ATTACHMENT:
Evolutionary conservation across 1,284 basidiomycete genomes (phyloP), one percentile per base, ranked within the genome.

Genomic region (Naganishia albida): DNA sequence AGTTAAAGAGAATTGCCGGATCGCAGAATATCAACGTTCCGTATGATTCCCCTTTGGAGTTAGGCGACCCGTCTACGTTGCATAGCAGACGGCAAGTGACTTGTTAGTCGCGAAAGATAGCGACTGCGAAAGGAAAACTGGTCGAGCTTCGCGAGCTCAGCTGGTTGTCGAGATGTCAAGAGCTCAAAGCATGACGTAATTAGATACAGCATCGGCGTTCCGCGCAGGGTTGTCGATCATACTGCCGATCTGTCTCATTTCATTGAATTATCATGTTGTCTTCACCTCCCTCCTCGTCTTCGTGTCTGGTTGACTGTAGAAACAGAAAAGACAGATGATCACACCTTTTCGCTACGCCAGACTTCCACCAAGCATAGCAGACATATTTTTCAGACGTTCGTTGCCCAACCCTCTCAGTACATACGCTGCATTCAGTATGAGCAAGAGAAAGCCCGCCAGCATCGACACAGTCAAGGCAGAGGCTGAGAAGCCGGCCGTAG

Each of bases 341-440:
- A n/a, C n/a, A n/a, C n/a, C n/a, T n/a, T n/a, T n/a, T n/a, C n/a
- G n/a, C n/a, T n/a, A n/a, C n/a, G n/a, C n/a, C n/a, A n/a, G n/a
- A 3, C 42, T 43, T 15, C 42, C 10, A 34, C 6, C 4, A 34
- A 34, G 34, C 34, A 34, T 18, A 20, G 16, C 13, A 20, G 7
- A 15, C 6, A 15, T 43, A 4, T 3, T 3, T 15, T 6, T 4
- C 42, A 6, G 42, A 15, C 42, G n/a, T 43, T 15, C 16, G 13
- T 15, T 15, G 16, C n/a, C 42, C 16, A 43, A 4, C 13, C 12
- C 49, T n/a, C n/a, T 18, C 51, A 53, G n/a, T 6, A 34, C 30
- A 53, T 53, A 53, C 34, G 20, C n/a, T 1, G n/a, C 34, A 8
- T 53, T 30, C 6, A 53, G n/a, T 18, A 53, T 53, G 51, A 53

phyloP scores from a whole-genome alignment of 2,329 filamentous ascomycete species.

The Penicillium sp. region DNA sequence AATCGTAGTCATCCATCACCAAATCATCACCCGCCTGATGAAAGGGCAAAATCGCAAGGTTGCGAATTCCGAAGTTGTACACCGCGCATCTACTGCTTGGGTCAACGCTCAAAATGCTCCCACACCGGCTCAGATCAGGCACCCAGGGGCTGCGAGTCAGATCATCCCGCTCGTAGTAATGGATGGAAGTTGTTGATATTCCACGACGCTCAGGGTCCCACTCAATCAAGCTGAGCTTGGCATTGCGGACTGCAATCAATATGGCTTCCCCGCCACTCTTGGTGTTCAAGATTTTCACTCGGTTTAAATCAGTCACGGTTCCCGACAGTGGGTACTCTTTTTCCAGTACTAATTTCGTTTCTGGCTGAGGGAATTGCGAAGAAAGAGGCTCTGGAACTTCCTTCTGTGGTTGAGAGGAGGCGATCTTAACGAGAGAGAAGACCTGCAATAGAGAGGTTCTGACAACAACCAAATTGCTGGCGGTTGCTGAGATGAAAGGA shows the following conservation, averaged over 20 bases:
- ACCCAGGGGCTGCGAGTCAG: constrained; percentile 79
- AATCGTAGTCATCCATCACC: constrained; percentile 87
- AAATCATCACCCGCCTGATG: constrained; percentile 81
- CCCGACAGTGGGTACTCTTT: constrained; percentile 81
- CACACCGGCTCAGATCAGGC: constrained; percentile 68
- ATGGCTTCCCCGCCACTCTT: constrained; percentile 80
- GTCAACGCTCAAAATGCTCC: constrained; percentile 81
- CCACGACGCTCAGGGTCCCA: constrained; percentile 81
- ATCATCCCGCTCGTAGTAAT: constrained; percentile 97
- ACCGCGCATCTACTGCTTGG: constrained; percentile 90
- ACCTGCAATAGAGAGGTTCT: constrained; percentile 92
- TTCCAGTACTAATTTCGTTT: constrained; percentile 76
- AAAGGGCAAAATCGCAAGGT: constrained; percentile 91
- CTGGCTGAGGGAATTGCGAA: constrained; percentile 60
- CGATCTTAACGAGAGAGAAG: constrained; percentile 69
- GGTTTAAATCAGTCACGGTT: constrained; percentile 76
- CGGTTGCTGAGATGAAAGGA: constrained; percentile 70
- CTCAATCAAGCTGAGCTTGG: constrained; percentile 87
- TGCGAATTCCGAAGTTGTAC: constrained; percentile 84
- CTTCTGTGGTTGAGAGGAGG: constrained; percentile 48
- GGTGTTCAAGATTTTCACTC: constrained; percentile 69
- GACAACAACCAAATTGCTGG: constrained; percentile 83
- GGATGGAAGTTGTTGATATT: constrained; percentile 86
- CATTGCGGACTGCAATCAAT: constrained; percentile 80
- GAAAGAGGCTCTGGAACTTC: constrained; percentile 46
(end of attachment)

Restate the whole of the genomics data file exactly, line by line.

Evolutionary conservation across 1,284 basidiomycete genomes (phyloP), one percentile per base, ranked within the genome.

Genomic region (Naganishia albida): DNA sequence AGTTAAAGAGAATTGCCGGATCGCAGAATATCAACGTTCCGTATGATTCCCCTTTGGAGTTAGGCGACCCGTCTACGTTGCATAGCAGACGGCAAGTGACTTGTTAGTCGCGAAAGATAGCGACTGCGAAAGGAAAACTGGTCGAGCTTCGCGAGCTCAGCTGGTTGTCGAGATGTCAAGAGCTCAAAGCATGACGTAATTAGATACAGCATCGGCGTTCCGCGCAGGGTTGTCGATCATACTGCCGATCTGTCTCATTTCATTGAATTATCATGTTGTCTTCACCTCCCTCCTCGTCTTCGTGTCTGGTTGACTGTAGAAACAGAAAAGACAGATGATCACACCTTTTCGCTACGCCAGACTTCCACCAAGCATAGCAGACATATTTTTCAGACGTTCGTTGCCCAACCCTCTCAGTACATACGCTGCATTCAGTATGAGCAAGAGAAAGCCCGCCAGCATCGACACAGTCAAGGCAGAGGCTGAGAAGCCGGCCGTAG

Each of bases 341-440:
- A n/a, C n/a, A n/a, C n/a, C n/a, T n/a, T n/a, T n/a, T n/a, C n/a
- G n/a, C n/a, T n/a, A n/a, C n/a, G n/a, C n/a, C n/a, A n/a, G n/a
- A 3, C 42, T 43, T 15, C 42, C 10, A 34, C 6, C 4, A 34
- A 34, G 34, C 34, A 34, T 18, A 20, G 16, C 13, A 20, G 7
- A 15, C 6, A 15, T 43, A 4, T 3, T 3, T 15, T 6, T 4
- C 42, A 6, G 42, A 15, C 42, G n/a, T 43, T 15, C 16, G 13
- T 15, T 15, G 16, C n/a, C 42, C 16, A 43, A 4, C 13, C 12
- C 49, T n/a, C n/a, T 18, C 51, A 53, G n/a, T 6, A 34, C 30
- A 53, T 53, A 53, C 34, G 20, C n/a, T 1, G n/a, C 34, A 8
- T 53, T 30, C 6, A 53, G n/a, T 18, A 53, T 53, G 51, A 53

phyloP scores from a whole-genome alignment of 2,329 filamentous ascomycete species.

The Penicillium sp. region DNA sequence AATCGTAGTCATCCATCACCAAATCATCACCCGCCTGATGAAAGGGCAAAATCGCAAGGTTGCGAATTCCGAAGTTGTACACCGCGCATCTACTGCTTGGGTCAACGCTCAAAATGCTCCCACACCGGCTCAGATCAGGCACCCAGGGGCTGCGAGTCAGATCATCCCGCTCGTAGTAATGGATGGAAGTTGTTGATATTCCACGACGCTCAGGGTCCCACTCAATCAAGCTGAGCTTGGCATTGCGGACTGCAATCAATATGGCTTCCCCGCCACTCTTGGTGTTCAAGATTTTCACTCGGTTTAAATCAGTCACGGTTCCCGACAGTGGGTACTCTTTTTCCAGTACTAATTTCGTTTCTGGCTGAGGGAATTGCGAAGAAAGAGGCTCTGGAACTTCCTTCTGTGGTTGAGAGGAGGCGATCTTAACGAGAGAGAAGACCTGCAATAGAGAGGTTCTGACAACAACCAAATTGCTGGCGGTTGCTGAGATGAAAGGA shows the following conservation, averaged over 20 bases:
- ACCCAGGGGCTGCGAGTCAG: constrained; percentile 79
- AATCGTAGTCATCCATCACC: constrained; percentile 87
- AAATCATCACCCGCCTGATG: constrained; percentile 81
- CCCGACAGTGGGTACTCTTT: constrained; percentile 81
- CACACCGGCTCAGATCAGGC: constrained; percentile 68
- ATGGCTTCCCCGCCACTCTT: constrained; percentile 80
- GTCAACGCTCAAAATGCTCC: constrained; percentile 81
- CCACGACGCTCAGGGTCCCA: constrained; percentile 81
- ATCATCCCGCTCGTAGTAAT: constrained; percentile 97
- ACCGCGCATCTACTGCTTGG: constrained; percentile 90
- ACCTGCAATAGAGAGGTTCT: constrained; percentile 92
- TTCCAGTACTAATTTCGTTT: constrained; percentile 76
- AAAGGGCAAAATCGCAAGGT: constrained; percentile 91
- CTGGCTGAGGGAATTGCGAA: constrained; percentile 60
- CGATCTTAACGAGAGAGAAG: constrained; percentile 69
- GGTTTAAATCAGTCACGGTT: constrained; percentile 76
- CGGTTGCTGAGATGAAAGGA: constrained; percentile 70
- CTCAATCAAGCTGAGCTTGG: constrained; percentile 87
- TGCGAATTCCGAAGTTGTAC: constrained; percentile 84
- CTTCTGTGGTTGAGAGGAGG: constrained; percentile 48
- GGTGTTCAAGATTTTCACTC: constrained; percentile 69
- GACAACAACCAAATTGCTGG: constrained; percentile 83
- GGATGGAAGTTGTTGATATT: constrained; percentile 86
- CATTGCGGACTGCAATCAAT: constrained; percentile 80
- GAAAGAGGCTCTGGAACTTC: constrained; percentile 46